Western Price Survey
June 13, 2014
The folkloric double whammy of a Friday the 13th coupled with a full moon ending a trading week failed to conjure up gains. Western peak prices ended the Friday-to-Friday trading period lower, with average prices tumbling between 55 cents/MWh (Mid-Columbia) and roughly $9.45 (South of Path 15). By June 13, prices ranged from $35.85/MWh at Mid-Columbia to $52/MWh at North of Path 15.
Off-peak power prices were mixed, with Northwest hubs up between $3.35 and $11.50. They were led by Mid-C, which ended at $29.20/MWh Friday. SP15 and Palo Verde shed a few dollars, while NP15 posted no trades during the week. Average off-peak prices June 13 ranged from $29.20/MWh at Mid-C to $42/MWh at SP15 (see chart).
Working gas in storage reached 1,606 Bcf as of June 6, according to U.S. Energy Information Administration estimates, a net increase of 107 Bcf from the previous week. Storage levels are now 31.2 percent below a year ago and 35.3 percent less than the five-year average.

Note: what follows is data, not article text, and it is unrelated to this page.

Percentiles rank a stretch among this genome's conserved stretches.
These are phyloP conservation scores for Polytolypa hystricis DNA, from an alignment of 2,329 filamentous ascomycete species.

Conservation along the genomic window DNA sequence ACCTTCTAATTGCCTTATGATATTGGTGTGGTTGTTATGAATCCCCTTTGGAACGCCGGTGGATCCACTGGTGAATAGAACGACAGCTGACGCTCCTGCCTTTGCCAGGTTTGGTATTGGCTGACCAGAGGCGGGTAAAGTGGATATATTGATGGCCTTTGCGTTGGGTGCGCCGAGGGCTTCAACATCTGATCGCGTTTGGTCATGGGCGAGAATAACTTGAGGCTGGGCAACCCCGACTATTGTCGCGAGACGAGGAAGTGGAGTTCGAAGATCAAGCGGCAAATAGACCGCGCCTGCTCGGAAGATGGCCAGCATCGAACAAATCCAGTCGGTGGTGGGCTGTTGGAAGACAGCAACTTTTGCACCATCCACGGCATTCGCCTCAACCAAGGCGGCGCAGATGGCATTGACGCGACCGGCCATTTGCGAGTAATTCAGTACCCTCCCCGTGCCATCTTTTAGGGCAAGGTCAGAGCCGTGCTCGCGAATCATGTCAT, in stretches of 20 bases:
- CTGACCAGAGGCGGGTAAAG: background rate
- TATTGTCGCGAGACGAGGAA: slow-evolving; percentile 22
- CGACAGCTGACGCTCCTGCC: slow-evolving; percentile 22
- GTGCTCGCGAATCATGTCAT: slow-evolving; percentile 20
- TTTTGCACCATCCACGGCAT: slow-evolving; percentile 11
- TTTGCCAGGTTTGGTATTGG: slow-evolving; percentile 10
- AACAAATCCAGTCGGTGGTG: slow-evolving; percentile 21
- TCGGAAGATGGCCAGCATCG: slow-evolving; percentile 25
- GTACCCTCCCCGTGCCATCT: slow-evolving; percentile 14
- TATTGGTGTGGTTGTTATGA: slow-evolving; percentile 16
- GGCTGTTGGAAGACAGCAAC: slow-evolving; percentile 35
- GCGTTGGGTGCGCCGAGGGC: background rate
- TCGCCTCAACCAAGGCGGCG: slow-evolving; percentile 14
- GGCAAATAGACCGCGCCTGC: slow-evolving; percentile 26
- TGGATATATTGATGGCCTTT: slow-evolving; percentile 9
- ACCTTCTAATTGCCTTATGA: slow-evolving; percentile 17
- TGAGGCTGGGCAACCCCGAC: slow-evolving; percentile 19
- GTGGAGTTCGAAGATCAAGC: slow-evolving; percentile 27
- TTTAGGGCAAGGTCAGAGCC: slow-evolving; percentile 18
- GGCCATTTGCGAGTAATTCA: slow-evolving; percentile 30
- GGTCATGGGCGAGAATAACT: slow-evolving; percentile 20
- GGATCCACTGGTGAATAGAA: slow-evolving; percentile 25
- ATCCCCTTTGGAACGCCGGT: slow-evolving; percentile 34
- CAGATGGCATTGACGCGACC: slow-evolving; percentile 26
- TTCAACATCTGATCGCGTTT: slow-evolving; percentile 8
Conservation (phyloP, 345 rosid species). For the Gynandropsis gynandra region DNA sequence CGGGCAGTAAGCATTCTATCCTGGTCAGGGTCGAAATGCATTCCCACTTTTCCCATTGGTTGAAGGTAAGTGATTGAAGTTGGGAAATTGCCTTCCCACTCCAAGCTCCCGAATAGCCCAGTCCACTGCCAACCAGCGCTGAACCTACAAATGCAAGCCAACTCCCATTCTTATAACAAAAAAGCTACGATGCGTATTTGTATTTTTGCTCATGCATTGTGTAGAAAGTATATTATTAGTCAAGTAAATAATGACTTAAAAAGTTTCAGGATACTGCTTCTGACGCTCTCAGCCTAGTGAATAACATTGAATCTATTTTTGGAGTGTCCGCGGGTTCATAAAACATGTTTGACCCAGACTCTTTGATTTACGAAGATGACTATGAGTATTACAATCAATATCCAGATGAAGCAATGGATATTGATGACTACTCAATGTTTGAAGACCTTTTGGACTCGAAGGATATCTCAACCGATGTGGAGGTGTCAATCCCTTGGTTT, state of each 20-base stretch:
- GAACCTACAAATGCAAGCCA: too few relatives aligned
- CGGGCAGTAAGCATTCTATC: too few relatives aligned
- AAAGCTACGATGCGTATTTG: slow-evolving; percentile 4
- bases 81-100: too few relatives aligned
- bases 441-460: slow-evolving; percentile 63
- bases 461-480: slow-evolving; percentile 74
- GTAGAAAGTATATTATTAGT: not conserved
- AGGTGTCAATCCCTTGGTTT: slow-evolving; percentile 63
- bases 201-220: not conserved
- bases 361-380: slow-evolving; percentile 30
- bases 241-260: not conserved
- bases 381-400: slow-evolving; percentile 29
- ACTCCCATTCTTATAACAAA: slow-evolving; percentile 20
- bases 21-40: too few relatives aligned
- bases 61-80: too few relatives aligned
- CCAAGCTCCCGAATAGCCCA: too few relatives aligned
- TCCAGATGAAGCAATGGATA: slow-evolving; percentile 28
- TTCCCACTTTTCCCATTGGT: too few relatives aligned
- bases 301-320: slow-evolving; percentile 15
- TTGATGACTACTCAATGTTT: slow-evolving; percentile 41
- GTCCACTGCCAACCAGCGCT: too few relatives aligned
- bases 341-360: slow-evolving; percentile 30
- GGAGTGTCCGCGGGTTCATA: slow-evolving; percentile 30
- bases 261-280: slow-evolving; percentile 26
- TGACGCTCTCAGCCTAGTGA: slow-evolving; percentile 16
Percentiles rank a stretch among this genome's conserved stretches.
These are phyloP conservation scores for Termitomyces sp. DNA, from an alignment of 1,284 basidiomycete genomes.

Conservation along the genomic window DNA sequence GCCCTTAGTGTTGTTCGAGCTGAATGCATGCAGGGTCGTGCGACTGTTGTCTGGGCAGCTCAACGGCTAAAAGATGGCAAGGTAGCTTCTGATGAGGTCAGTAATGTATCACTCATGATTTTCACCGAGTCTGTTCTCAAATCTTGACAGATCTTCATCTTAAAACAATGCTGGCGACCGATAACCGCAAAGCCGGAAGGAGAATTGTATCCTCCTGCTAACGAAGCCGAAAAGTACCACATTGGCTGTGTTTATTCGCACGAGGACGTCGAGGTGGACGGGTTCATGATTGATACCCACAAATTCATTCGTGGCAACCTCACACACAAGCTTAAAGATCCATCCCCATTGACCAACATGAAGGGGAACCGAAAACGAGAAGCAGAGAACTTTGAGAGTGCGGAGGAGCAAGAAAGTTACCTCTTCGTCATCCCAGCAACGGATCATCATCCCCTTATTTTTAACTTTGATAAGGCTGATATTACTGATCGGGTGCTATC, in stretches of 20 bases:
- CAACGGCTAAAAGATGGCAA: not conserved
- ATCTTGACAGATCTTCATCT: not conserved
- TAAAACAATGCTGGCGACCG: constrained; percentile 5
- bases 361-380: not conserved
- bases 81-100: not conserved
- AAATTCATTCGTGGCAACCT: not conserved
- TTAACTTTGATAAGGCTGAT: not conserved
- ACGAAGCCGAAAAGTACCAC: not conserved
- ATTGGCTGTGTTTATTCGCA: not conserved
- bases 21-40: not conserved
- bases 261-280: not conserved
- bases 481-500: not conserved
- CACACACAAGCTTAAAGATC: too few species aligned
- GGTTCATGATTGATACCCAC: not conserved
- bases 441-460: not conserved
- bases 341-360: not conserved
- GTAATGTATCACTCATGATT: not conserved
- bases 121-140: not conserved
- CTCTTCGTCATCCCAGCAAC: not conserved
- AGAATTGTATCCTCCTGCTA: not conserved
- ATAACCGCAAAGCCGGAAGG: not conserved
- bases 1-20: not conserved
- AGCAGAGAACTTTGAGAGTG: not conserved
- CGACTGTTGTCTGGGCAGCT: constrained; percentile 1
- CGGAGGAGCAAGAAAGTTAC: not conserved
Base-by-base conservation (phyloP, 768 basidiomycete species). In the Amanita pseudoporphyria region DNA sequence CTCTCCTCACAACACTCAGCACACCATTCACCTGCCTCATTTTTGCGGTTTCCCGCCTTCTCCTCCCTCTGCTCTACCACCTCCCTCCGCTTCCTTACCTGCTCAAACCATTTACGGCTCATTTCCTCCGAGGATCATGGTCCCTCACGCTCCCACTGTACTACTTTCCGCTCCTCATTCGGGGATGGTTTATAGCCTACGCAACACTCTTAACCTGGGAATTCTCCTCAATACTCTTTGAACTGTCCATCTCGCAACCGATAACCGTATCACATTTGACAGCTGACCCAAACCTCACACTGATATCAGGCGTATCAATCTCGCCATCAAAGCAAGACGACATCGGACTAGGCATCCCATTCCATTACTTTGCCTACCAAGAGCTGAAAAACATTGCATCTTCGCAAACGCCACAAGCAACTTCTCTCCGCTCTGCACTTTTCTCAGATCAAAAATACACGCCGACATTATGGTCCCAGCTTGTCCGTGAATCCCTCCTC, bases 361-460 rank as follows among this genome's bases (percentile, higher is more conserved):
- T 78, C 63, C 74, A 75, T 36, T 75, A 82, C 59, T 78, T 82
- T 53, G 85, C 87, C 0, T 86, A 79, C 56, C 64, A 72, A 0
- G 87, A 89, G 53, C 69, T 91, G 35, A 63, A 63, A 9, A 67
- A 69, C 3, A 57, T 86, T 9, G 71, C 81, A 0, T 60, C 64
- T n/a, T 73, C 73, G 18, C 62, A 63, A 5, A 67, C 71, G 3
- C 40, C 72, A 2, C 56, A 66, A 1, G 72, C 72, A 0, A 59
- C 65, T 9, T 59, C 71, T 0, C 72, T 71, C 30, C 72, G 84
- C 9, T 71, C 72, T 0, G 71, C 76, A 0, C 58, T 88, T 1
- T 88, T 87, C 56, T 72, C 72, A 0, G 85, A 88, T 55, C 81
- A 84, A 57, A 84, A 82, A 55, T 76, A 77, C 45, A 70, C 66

"This was only the second recorded instance of more than 100 Bcf of net injections for five weeks in a row," the EIA noted.
The 551 Bcf addition over the five weeks has been enabled by higher gas prices and mild weather that has dampened power-generation demand.
Natural gas prices fell, with Henry Hub spot values down 14 cents since last Thursday, trading June 12 at $4.50/MMBtu. Western prices also dropped, losing between 12 and 18 cents in Thursday-to-Thursday trading. Malin natural gas shed 12 cents to $4.52/MMBtu, while Opal fell 18 cents on average to end at $4.42.
Renewable-energy production on the Cal-ISO grid reached 9,903 MW at 4 p.m. June 11. Solar production exceeded 4,600 MW for two consecutive hours June 6, while thermal generation exceeded 18,000 MW for several hours June 9.
Meanwhile, wind production in the Bonneville Power Administration area has been strong, reaching 4,250 MW June 12. Hydropower production reached almost 14,000 MW during the week before dropping under 10,000 MW June 12.
The runoff to date and its impact on generation is "looking really good," according to BPA spokesman Michael Hansen. "The combination of a picture-perfect runoff and management decisions regarding the operation of the system has put us in a really good position to avoid triggering the Oversupply Management Protocol" [Linda Dailey Paulson].
Archives of the Western Price Survey for the past year are also available online.
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